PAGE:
wiki:SubversionFAQ
Last modified 8 years ago Last modified on 01/18/2011 11:12:57 AM

Subversion (SVN) FAQ

How do I get subversion to stop asking me for my password?

Use public key authentication as described in SubversionSsh. An older, less secure way to do this using passphraseless keys is described in Setting up SSH for Subversion on DocuShare.

How do I get subversion to stop warning me about object/library/compiled Python files?

One way is to set the "global-ignores" configuration variable in the "miscellany" section of your "~/.subversion/config" file to include filename patterns such as "*.o", "*.os", "*.so", and "*.pyc" so that these never show up in "svn status" output as added files.

This has the disadvantage of only suppressing warnings for you (but is a fine solution for things like .gdb_history files that you produced personally as opposed the LSST build system); a better way to solve the problem is to set the svn:ignore property, e.g. svn propedit svn:ignore test (followed by an svn ci).

See the Subversion documentation for more information.

How do I get subversion to stop warning me about other files?

Set the "svn:ignore" property on the directory containing those files using "svn propset" or "svn propedit". The value of the property is a list, one per line, of filename patterns that should be ignored. This is most useful for executables, Swig-generated wrapper code, and test outputs.

What if my code uses software somebody else is working on?

Generally the version on the trunk should be usable at all times, because development should be done in a ticket or branch. But if you need access to code that is in development you can check out the appropriate ticket (or branch) and update it when you know it's safe to do so, then use scons to install that checked-out software.

You may want to check the in-development code out into a separate directory, or you may want to use "svn switch" to change the version in an already checked-out directory. See the Subversion documentation for more information on why "switch" can be useful.

What if I need the other person's work on my branch?

Use merge. See next item.

How should I manage development, including merges?

(The previous documentation on svnmerge.py is now obsolete.)

In general, all code development work should be done on a ticket branch labeled by the number of the ticket requesting the work. This ticket branch is created from a "mainline" branch (either the trunk or a release branch) using "svn cp":

$ svn cp ^/DMS/{package}/trunk ^/DMS/{package}/tickets/{number} -m "Create branch for #{number}."
or
$ svn cp ^/DMS/{package}/branches/PT1 ^/DMS/{package}/tickets/{number} -m "Create branch for #{number}."

A working copy of the new ticket branch can be created either by checking it out into a new directory or by switching an existing working copy:

$ svn co ^/DMS/{package}/tickets/{number} {package}-{number}
$ cd {package}-{number}
or
$ cd {package}
$ svn switch ^/DMS/{package}/tickets/{number}

Changes should then be made in the ticket branch working copy, and those changes checked in periodically (making sure to include the ticket number in the checkin message):

[... make changes ...]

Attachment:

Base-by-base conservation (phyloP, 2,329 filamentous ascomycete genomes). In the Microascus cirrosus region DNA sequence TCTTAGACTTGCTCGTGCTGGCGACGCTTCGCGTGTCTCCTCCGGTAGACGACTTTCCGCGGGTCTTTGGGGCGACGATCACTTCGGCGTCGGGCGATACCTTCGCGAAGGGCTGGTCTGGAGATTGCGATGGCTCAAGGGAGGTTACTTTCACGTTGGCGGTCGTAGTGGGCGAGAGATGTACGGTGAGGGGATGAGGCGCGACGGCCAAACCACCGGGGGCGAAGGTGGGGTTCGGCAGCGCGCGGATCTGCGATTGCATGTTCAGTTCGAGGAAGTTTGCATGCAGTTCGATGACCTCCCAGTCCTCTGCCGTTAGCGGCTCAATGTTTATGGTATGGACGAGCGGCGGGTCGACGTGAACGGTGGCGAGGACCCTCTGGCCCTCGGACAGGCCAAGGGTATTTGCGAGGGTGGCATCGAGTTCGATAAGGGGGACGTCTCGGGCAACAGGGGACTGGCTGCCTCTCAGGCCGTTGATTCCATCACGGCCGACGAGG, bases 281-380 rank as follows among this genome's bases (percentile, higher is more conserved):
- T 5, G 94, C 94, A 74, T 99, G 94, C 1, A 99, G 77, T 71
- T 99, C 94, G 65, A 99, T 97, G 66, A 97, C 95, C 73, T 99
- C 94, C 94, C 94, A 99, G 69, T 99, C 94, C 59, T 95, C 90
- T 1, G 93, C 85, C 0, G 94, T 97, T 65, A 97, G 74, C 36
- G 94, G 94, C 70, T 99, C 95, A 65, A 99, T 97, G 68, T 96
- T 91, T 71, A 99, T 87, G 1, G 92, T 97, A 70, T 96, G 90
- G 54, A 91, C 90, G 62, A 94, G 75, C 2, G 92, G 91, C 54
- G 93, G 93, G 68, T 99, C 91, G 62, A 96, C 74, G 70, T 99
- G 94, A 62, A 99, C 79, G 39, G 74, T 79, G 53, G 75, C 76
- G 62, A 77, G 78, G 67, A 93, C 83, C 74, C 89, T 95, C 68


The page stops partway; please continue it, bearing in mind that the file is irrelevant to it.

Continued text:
$ svn ci -m "Worked on fix.  #{number}"

From time to time, changes from the mainline branch may be incorporated into the still-under-development ticket branch using "svn merge":

$ svn merge ^/DMS/{package}/trunk
or
$ svn merge ^/DMS/{package}/branches/PT1
[must be the same mainline branch that the ticket branch was copied from]
[... resolve conflicts ...]
$ svn ci -m "Merged from trunk.  #{number}"

When all changes are complete, all tests pass on the ticket branch working copy, and the code has passed code and standards review, the ticket branch should be merged with the mainline branch using "svn merge --reintegrate". "--reintegrate" is required in order to properly handle trunk changes that had already been merged into the ticket branch. In this process, the working copy is switched to the mainline branch, the merge is done, any conflicts are resolved and the resulting working copy is checked back in to the mainline branch:

$ svn switch ^/DMS/{package}/trunk
or
$ svn switch ^/DMS/{package}/branches/PT1
[must be the same mainline branch that the ticket branch was copied from]

$ svn merge --reintegrate ^/DMS/{package}/tickets/{number}

$ svn ci -m "Merge ticket #{number} to trunk."
or
$ svn ci -m "Merge ticket #{number} to PT1 branch."
[produces rNNNNN]

Please note: the now-unusable ticket branch is not removed thus enabling convenient access to the ticket history; see: DM/Policy/SubversionTicketDirectoryRemoval.

If the same change needs to be made to another "mainline" branch, that branch can be switched to and the change merged to it using a "cherry-picking" "svn merge" command:

$ svn switch ^/DMS/{package}/branches/PT1
or
$ svn switch ^/DMS/{package}/trunk
[note that this is the opposite of where the ticket was copied from]

$ svn merge -c NNNNN ^/DMS/{package}/trunk
or
$ svn merge -c NNNNN ^/DMS/{package}/branches/PT1
[note that this is the same as where the ticket was copied from originally,
and the number is the revision number from the checkin of the ticket merge
to its mainline branch]

$ svn ci -m "Merge #{number} bug fix to PT2 trunk."

In summary: copy branch to ticket, change ticket, "merge --reintegrate" ticket to branch, "merge -c NNNN" branch to trunk. Or: copy trunk to ticket, change ticket, "merge --reintegrate" ticket to trunk, "merge -c NNNN" trunk to branch.

Merge diagram.

Attachments